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Firm seeks ideas for site of second Wind River bridge

Jan 27, 2012 By Martin Reed, Staff Writer

An engineering firm is seeking comments on possible routes for a new crossing over the Wind River from Riverton.

Dowl HKM, the firm creating a study on the feasibility of potential roads, held public meetings in Riverton and St. Stephen's on Monday as part of the process to gather information on roads that could link Riverton south to the Wind River Indian Reservation.

"We want to get your input as the public," said Kasey Jones, a geotechnical engineer with the engineering firm's Lander offices.

The idea is to explore possible routes that could serve as a new north-south artery over the Wind River in case of an emergency that halts traffic on the city's only crossing.

"The biggest issue is if something were to happen with the existing bridge, how would emergency vehicles get back and forth?" Jones said.

The single route across the Wind River from Riverton is the north-south bridge that serves as Highway 789 and Federal Boulevard through town.

The next nearest crossing to travel south across the Wind River would be Blue Sky Highway through Ethete, followed by traveling Highway 26 to the intersection with Highway 287 leading south to Fort Washakie.

The study will also create cost estimates for the potential routes.

The county commission is using Dowl HKM for the study, which will cost roughly $55,000 with 90 percent of the funding coming from a federal planning grant administered by the Wyoming Department of Transportation.

The firm is shooting for a June 1 target date on completing the study with another public meeting set around that time to disclose the various routes and their individual ratings, Jones said.

Potential routes on reservation lands south of the river for the new crossing could involve Left Hand Spur Road to the east to Goes In Lodge Road to the west. Routes in between include Behan Lane, Miller Lane, Little Shield Road and Crow Avenue.

North of the river, possible roads include Railroad Avenue, South Major Avenue, Rein Road, Galloway Road and others.

"Anything that has a road obviously to the south and the the north has to be considered," Jones said.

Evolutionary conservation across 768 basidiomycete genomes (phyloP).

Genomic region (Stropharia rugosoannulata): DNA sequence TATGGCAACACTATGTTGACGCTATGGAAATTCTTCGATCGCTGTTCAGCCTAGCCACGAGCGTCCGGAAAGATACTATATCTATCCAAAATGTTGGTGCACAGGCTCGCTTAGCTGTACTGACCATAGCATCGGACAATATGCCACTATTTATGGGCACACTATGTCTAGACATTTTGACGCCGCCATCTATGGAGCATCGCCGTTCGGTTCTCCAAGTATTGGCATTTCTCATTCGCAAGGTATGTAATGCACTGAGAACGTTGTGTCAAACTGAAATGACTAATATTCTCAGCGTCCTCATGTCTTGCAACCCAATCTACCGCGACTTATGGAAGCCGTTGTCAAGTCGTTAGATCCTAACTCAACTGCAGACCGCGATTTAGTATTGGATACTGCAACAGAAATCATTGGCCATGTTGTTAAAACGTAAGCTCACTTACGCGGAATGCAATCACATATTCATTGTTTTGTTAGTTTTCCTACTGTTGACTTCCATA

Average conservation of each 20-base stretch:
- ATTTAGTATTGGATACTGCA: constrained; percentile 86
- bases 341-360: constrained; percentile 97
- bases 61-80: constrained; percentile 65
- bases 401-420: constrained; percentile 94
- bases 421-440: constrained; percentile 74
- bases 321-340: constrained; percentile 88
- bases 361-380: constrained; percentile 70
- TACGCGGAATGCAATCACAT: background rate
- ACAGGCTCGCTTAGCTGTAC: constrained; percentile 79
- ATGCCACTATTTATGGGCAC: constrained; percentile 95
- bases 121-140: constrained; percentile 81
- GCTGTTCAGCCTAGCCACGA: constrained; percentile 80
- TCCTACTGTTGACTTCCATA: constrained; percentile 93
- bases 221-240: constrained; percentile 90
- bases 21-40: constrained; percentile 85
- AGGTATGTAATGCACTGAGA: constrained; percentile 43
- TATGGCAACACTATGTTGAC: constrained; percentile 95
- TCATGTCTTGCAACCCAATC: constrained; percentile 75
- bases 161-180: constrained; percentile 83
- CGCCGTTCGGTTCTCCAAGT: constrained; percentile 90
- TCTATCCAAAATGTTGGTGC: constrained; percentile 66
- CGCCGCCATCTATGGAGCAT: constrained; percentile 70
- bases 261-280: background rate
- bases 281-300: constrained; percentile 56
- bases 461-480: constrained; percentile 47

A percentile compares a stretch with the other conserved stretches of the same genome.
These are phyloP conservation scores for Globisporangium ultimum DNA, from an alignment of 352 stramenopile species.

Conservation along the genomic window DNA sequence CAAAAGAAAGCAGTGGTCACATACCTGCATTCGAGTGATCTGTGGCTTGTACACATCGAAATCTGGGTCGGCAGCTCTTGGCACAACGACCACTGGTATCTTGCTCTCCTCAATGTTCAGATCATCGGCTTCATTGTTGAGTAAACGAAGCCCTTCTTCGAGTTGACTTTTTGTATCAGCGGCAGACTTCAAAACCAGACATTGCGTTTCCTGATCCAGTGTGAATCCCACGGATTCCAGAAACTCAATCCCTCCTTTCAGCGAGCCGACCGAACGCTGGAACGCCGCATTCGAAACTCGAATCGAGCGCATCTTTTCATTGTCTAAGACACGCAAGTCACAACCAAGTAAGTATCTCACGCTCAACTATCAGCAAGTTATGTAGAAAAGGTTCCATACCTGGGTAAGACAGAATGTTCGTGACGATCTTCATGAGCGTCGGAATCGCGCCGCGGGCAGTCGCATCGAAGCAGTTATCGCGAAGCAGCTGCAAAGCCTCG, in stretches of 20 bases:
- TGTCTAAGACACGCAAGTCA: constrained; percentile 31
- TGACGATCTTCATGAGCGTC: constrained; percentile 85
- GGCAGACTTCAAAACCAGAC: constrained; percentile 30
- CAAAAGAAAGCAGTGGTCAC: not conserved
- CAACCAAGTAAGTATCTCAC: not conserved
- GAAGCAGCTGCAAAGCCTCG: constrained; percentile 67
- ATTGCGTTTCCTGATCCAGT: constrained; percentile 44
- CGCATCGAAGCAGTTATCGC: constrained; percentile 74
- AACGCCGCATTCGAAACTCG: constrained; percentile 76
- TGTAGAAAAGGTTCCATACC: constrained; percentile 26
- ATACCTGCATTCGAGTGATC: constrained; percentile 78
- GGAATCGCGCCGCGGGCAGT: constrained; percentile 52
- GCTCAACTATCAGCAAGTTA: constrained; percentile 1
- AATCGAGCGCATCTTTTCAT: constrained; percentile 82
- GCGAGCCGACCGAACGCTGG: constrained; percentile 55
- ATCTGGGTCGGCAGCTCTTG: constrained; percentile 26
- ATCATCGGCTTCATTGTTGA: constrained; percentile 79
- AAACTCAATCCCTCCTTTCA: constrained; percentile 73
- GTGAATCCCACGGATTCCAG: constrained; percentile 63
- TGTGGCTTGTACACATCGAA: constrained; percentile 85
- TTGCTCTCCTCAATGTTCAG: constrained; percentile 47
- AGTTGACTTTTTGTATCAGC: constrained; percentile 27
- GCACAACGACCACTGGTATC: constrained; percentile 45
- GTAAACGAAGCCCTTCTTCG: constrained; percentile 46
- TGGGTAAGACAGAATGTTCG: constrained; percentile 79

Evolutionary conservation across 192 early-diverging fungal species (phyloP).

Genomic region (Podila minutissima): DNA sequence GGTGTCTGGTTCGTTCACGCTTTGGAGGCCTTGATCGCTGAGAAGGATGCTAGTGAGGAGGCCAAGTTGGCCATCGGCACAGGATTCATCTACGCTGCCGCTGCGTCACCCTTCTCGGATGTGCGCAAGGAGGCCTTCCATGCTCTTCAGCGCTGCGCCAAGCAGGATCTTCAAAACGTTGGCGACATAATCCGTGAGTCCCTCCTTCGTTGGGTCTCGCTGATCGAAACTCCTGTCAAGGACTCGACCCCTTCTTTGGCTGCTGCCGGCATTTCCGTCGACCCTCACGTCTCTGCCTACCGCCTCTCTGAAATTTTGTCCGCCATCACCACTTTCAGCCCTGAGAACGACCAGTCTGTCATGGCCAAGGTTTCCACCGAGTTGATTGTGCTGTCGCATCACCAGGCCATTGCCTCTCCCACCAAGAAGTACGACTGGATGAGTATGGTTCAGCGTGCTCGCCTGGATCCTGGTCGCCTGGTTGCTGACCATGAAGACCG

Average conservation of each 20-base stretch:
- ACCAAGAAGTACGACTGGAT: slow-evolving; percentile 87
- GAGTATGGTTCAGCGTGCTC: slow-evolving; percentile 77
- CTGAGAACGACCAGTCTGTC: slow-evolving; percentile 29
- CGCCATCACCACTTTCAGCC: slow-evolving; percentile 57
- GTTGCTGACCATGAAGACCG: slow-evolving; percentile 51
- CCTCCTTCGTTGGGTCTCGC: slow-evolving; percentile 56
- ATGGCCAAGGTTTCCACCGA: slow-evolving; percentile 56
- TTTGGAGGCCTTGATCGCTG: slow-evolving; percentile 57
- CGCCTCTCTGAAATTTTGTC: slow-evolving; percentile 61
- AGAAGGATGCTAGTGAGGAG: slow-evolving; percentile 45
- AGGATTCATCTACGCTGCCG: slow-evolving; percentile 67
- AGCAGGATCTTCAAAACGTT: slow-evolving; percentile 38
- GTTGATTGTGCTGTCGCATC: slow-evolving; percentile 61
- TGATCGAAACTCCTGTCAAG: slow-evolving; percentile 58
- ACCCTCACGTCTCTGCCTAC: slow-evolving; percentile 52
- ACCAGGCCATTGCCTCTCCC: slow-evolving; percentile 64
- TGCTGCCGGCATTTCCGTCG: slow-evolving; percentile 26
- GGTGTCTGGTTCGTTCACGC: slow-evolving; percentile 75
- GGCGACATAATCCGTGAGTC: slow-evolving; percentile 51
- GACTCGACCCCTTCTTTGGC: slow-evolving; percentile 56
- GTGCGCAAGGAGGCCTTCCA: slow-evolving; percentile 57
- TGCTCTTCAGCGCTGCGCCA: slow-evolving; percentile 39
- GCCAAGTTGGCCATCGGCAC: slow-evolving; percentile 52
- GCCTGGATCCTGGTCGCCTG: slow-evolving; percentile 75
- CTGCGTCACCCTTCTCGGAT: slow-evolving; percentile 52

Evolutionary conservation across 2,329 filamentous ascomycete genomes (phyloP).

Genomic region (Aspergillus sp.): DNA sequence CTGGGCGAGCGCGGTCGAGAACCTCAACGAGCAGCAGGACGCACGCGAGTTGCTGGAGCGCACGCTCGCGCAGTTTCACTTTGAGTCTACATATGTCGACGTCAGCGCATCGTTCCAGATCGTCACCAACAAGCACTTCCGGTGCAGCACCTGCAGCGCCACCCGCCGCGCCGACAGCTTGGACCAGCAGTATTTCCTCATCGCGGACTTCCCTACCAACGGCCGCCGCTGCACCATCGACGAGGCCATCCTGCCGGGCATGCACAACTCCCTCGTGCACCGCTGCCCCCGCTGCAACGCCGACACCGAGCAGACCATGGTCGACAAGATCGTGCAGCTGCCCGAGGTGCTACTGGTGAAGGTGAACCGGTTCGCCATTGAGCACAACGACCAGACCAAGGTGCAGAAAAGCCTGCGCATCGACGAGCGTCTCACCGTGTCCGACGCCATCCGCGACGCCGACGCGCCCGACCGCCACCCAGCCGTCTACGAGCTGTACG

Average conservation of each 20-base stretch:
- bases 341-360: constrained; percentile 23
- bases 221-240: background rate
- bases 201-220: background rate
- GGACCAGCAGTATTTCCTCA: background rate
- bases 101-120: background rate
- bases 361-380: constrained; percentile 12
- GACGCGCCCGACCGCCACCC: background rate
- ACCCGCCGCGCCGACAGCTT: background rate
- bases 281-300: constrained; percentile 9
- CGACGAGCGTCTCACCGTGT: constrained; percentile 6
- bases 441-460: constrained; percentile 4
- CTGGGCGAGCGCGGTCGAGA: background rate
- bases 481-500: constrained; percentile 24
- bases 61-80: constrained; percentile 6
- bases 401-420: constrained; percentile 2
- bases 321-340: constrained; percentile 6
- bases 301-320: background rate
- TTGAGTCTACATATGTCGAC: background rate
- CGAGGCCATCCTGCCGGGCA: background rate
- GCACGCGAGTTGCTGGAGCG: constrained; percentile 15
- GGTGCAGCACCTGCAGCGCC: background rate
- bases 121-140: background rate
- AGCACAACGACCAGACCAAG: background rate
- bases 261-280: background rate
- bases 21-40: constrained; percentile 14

When asked if the firm is already targeting a preferred route, Jones said the study will determine that conclusion.

"We don't (have a preferred route), and that's kind of why we want to get the public's input," he said.

Part of Dowl HKM's consideration in determining the best routes would be evaluating the road's effect on the land immediately surrounding the area, Jones said.

He told the audience of about 15 people that the study will weigh how the new route "negatively impacts any of the neighborhoods in certain locations."

Some concerns expressed aloud during the meeting at Riverton City Hall involved the impact on Riverview Road and potential other routes.

"Yes, we're going to look at the connecting routes," Jones said.

The engineering firm is also considering effects on businesses and various other private property.

"We definitely want to work with the landowners and get as much input as possible," Jones said.

A concern expressed at the Riverton meeting involved tractor-trailer or tourist traffic heading north from Hudson, potentially cutting across the Wind River Indian Reservation and using the new route to bypass Riverton entirely.

For anyone who did not attend Monday's meetings, Dowl HKM has created a website to collect comments from the public. The web address for information and comment submission is

The public can also submit comments by mailing them to Jones at 945 Lincoln St., Lander, WY 82520. The firm wants to collect comments by March 1.

The study will also include consideration of floodplains on the alternative routes over the river. "We have pretty good data because of what happened recently," Jones said.

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